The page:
Indian cricket board rejected the International Cricket Council’s (ICC) proposed new financial model as “arbitrary”.
The Board of Control for Cricket in India (BCCI) sent a letter on Sunday rejecting the model.
“The ICC is seeking to change the existing financial model without having any scientific formula or technical analysis behind the proposed changes,” the Indian BCCI said, reports The Economic Times.
In the existing model, the BCCI, England and Wales Cricket Board and Cricket Australia were to get a big share.
Where BCCI will get 20.3 per cent, ECB to receive 4.4 per cent and CA will take 2.7 per cent of ICC's revenues.
The surplus was to be divided among all member associations. So, the BCCI stood to earn over $500 million if the ICC were to secure $2.5 billion for the 2015-2023 rights cycle. Under the revised model, BCCI’s share would have come down to $260 million across eight years.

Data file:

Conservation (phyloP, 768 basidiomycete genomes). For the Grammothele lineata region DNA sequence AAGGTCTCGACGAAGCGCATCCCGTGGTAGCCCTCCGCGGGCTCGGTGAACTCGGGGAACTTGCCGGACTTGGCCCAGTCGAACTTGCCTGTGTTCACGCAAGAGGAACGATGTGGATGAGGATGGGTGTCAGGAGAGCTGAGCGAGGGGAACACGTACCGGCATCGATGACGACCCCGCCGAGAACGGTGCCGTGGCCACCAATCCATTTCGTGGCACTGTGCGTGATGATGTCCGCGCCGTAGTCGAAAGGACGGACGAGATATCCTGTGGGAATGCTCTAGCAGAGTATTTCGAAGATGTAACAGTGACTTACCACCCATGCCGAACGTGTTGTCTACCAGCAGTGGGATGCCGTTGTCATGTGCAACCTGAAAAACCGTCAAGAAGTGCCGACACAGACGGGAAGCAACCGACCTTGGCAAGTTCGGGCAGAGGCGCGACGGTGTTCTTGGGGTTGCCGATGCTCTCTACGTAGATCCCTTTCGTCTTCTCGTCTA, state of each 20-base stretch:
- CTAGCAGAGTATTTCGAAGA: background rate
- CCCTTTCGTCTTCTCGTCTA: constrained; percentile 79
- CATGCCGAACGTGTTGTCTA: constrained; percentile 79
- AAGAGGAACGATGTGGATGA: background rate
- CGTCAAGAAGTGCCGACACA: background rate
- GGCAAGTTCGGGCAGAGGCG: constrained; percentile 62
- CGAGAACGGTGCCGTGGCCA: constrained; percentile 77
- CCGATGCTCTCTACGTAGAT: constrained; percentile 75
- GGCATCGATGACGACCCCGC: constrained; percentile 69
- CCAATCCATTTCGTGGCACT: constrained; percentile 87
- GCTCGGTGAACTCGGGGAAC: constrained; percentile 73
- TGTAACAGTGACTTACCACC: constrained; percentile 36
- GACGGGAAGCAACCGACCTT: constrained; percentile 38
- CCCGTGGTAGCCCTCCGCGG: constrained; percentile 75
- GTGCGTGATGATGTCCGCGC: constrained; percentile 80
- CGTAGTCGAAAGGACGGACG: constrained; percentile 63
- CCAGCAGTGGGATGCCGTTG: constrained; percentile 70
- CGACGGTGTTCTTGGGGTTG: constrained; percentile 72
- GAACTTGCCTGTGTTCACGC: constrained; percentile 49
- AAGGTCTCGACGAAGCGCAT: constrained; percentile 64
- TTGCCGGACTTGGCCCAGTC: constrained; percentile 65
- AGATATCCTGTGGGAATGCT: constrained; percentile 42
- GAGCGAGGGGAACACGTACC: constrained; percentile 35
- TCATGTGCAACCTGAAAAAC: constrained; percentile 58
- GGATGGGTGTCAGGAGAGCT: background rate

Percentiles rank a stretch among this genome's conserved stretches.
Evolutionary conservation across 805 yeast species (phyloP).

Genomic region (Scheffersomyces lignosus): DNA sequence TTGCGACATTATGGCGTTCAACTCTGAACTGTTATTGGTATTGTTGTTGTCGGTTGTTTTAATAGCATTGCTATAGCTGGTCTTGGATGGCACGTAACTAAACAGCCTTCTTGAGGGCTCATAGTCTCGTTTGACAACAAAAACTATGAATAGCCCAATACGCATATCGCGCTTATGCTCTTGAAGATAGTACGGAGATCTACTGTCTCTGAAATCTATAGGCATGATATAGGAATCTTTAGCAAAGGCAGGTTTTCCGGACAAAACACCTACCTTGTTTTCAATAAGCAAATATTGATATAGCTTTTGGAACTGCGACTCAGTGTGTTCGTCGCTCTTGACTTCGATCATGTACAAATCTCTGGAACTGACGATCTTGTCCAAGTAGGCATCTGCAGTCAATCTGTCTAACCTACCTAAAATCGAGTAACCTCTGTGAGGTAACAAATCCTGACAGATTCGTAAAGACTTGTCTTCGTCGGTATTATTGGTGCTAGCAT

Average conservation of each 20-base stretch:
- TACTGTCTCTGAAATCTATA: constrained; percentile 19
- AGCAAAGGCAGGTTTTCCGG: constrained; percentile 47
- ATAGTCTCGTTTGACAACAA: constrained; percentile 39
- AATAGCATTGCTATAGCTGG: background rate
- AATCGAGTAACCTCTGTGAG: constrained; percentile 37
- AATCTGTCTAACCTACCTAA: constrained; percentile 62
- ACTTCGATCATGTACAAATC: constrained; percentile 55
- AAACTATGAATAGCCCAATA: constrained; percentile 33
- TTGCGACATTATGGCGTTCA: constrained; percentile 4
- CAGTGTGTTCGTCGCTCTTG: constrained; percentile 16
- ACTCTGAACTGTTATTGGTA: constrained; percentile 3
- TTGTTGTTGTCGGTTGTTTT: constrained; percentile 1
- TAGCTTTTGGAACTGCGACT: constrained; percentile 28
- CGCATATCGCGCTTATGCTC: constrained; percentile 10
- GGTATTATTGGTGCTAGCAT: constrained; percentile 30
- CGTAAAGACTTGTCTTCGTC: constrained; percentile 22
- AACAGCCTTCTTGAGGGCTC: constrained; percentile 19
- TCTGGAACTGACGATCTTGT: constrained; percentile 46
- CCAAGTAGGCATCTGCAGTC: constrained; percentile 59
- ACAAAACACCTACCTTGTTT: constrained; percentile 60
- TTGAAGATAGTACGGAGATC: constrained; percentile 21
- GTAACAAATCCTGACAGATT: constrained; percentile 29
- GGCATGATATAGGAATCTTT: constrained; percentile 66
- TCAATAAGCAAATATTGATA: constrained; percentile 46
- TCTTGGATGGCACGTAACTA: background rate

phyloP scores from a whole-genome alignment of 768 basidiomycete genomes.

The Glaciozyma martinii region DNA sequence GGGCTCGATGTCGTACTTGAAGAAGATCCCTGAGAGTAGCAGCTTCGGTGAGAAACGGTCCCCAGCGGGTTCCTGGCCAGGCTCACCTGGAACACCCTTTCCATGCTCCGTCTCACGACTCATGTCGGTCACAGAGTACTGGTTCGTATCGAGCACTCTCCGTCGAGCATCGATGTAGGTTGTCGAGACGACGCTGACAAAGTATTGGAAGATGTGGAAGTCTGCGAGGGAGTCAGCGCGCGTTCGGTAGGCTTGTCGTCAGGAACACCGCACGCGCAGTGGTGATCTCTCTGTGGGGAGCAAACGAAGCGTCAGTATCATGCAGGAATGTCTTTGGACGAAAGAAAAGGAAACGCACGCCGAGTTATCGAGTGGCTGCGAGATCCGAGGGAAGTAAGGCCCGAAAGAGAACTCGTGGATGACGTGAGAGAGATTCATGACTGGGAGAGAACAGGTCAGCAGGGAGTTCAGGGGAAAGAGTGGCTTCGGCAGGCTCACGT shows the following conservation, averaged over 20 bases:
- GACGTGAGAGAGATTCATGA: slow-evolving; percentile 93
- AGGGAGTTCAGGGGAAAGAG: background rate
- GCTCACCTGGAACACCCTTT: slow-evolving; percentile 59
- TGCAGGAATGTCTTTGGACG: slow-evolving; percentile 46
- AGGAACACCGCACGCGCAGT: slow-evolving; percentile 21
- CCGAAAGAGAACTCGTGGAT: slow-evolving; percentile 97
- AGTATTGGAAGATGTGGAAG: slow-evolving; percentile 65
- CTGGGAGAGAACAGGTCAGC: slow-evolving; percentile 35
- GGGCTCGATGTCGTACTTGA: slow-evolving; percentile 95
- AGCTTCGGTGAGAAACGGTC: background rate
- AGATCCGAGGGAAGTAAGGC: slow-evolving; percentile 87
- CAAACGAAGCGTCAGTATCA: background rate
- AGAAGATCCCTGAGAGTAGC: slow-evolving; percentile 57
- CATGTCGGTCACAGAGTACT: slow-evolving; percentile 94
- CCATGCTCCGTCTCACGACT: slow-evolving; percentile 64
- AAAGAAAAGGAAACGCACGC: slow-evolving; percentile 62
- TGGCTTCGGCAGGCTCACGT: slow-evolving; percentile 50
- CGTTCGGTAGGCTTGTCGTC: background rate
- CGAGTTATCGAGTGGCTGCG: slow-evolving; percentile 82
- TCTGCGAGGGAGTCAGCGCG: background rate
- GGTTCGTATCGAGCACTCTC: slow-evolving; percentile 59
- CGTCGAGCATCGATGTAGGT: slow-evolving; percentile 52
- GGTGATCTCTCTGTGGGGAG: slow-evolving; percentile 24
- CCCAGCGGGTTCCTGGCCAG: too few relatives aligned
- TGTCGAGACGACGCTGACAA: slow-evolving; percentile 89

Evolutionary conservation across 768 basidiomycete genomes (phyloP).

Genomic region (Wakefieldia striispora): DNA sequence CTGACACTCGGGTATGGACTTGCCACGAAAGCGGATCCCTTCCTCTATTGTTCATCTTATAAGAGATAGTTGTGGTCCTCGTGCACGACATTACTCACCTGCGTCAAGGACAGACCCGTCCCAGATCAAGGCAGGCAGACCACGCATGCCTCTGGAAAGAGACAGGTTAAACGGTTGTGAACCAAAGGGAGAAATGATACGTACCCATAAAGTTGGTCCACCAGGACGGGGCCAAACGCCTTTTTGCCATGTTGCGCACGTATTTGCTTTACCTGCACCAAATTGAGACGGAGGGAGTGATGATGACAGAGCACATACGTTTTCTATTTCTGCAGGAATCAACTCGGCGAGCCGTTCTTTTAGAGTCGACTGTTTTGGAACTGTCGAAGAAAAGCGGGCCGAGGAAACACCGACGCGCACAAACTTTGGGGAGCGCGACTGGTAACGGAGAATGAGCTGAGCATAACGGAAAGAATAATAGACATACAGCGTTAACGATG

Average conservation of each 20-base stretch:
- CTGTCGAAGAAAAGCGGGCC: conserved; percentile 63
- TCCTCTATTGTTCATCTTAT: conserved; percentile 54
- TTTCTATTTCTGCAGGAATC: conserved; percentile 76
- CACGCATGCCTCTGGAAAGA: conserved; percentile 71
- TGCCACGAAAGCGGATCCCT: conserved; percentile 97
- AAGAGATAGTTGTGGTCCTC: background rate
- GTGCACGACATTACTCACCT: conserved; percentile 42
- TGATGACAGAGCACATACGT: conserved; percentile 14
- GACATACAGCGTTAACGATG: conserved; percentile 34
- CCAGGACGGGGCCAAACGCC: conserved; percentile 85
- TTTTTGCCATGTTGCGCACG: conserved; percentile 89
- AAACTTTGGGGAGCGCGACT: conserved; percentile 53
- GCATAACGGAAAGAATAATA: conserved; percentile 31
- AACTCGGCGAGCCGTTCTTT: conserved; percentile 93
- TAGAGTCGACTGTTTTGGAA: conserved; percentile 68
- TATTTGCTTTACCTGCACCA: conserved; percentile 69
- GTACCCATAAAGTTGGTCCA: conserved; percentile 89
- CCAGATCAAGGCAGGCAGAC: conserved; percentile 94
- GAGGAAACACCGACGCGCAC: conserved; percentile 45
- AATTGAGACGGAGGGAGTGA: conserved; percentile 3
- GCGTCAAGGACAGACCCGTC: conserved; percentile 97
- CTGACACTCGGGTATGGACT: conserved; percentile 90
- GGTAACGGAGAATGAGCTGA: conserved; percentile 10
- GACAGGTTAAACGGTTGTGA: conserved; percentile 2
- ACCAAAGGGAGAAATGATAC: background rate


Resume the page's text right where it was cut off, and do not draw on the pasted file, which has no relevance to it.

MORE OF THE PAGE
Vikram Limaye, member of the Supreme Court appointed Committee of Advisors (COA) to BCCI, wrote to ICC Chief Executive Dave Richardson emphasizing that the BCCI will have the option to exercise its rights under the Members Participation Agreement (MPA) between BCCI and ICC Business Corporation, if ICC adopts new constitution and financial model.
Sources in BCCI said that the board has full support of the COA on the matter and it can take legal recourse if ICC violates MPA that assures benefits to member nations who compete in the ICC tournaments from 2015-2023.
“The proposed new ICC constitution and financial model will, if adopted, entitle us to exercise certain rights under the MPA and avail remedies under applicable law,” the letter reads.
“We trust the ICC will reconsider the proposed new ICC constitution and financial models in light of provisions of the MPA so that we do not have to consider exercising our rights and remedies in relation to the MPA, which are expressly reserved. Please communicate our stand to ICC for information and necessary action."
Last week, Shashank Manohar, the first independent chairman of ICC, suddenly relinquished his position. Manohar was driving the new financial model at ICC.
But he was facing resistance from BCCI on the new constitution, which would have reworked the revenue sharing among the different boards, reducing share of big three – BCCI, Cricket Australia and England and Wales Cricket Board (ECB).